Going Out…to Be Alone

Every once in while, or especially after the transgender – cross dresser support group meetings I go to, I like to reflect back to the early days when I was exploring the feminine world. Overall I was trying to figure out when and if I could live full time as a transgender woman. 

Back in those days, for the most part I was having fun. These days I receive satisfaction from the rare days when I think I look my best. I know years ago when I went out, I liked to think I was going out to be alone. 

Let me explain. First of all, I was still grieving the passing of my wife and close friends. I was intensely lonely but was aware any or all of my forthcoming friendships would have to revolve around me as a different gender. Not an easy thing to do. 

Liz and I’s vacation picture from the “Royal Gorge” train in Colorado.

So I cross dressed all up and went to several of the sports bars I used to go to before as a guy. For the most part I was successful. For awhile I was able to spend an evening in my own little world, thinking no one would notice my secret. It worked when I let nobody in. 

As it turned out though, that didn’t work very long. I found several people who were attracted to me as a friend regardless of my secret. Essentially, they found a way into my solitary world. Ironically, the people most interested in me were all women and I quickly bonded with them. I did have a couple dates with guys which never seemed to work.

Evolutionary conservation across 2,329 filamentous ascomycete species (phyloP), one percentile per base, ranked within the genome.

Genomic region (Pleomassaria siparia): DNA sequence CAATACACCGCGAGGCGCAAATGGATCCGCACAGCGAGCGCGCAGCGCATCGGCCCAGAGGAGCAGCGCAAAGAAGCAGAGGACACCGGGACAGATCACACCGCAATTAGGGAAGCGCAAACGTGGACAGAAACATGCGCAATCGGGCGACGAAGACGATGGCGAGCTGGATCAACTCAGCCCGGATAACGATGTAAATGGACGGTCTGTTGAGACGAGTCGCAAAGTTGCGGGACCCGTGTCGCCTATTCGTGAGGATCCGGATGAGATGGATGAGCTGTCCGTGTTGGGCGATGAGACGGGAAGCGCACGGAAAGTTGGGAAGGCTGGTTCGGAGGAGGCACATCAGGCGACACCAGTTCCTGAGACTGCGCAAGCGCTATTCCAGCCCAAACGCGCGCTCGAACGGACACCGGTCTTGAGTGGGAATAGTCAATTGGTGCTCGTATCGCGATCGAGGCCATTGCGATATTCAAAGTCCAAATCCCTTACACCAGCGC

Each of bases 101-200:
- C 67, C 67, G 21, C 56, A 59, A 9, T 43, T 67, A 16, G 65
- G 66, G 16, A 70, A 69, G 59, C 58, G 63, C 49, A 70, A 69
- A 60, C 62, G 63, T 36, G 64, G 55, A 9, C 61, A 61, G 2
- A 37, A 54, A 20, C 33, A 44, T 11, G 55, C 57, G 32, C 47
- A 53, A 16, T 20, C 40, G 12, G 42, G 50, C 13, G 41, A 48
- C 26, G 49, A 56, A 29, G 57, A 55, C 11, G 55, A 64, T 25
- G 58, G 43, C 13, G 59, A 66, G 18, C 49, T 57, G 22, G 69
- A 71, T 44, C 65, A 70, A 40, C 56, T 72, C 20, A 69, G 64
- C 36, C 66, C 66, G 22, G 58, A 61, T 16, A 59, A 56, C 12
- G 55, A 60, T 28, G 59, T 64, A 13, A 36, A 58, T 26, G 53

Then I even went on several on line dating sites and found the person (Liz) I was destined to move in with and start a relationship which now is going strong at eight years.

Even at that point, I was still clutching at what remained of my guy self. He just didn’t want to let go. It took my partner Liz to kick me totally out of the closet. 

So now, I don’t have to worry about going out to be alone anymore. I am so fortunate. 

Cyrsti’s Condo Thought of the Day

“As I so often say, we are just like everybody else, some of us have faith, some don’t some of us are musicians some aren’t, some are tall some are short, we are everywhere and we are everybody. I recently looked at an old post of mine about yeast ~ I wrote about how yeast permeate every part of what ever it is added to, whether it’s beer or bread. In a way Trans people are like yeast, we permeate all of society ~ maybe it’s time society realized that we add something special, just like yeast, and celebrate us instead of trying to get rid of us ~ who wants an unleavened society?”

Paula Goodwin

TDOR Revisited

As predicted, last night’s Transgender Day of Remembrance here in Cincinnati was a somber quality event. The speakers did a very good job of relating their personal trans experiences growing up. All five speakers were of color which represented the great majority of slain transgender people so far in 2019.

Over 200 people attended. 

The goal for next year of course is not to have to have a TDOR at all. Maybe all these senseless crimes against our community will end.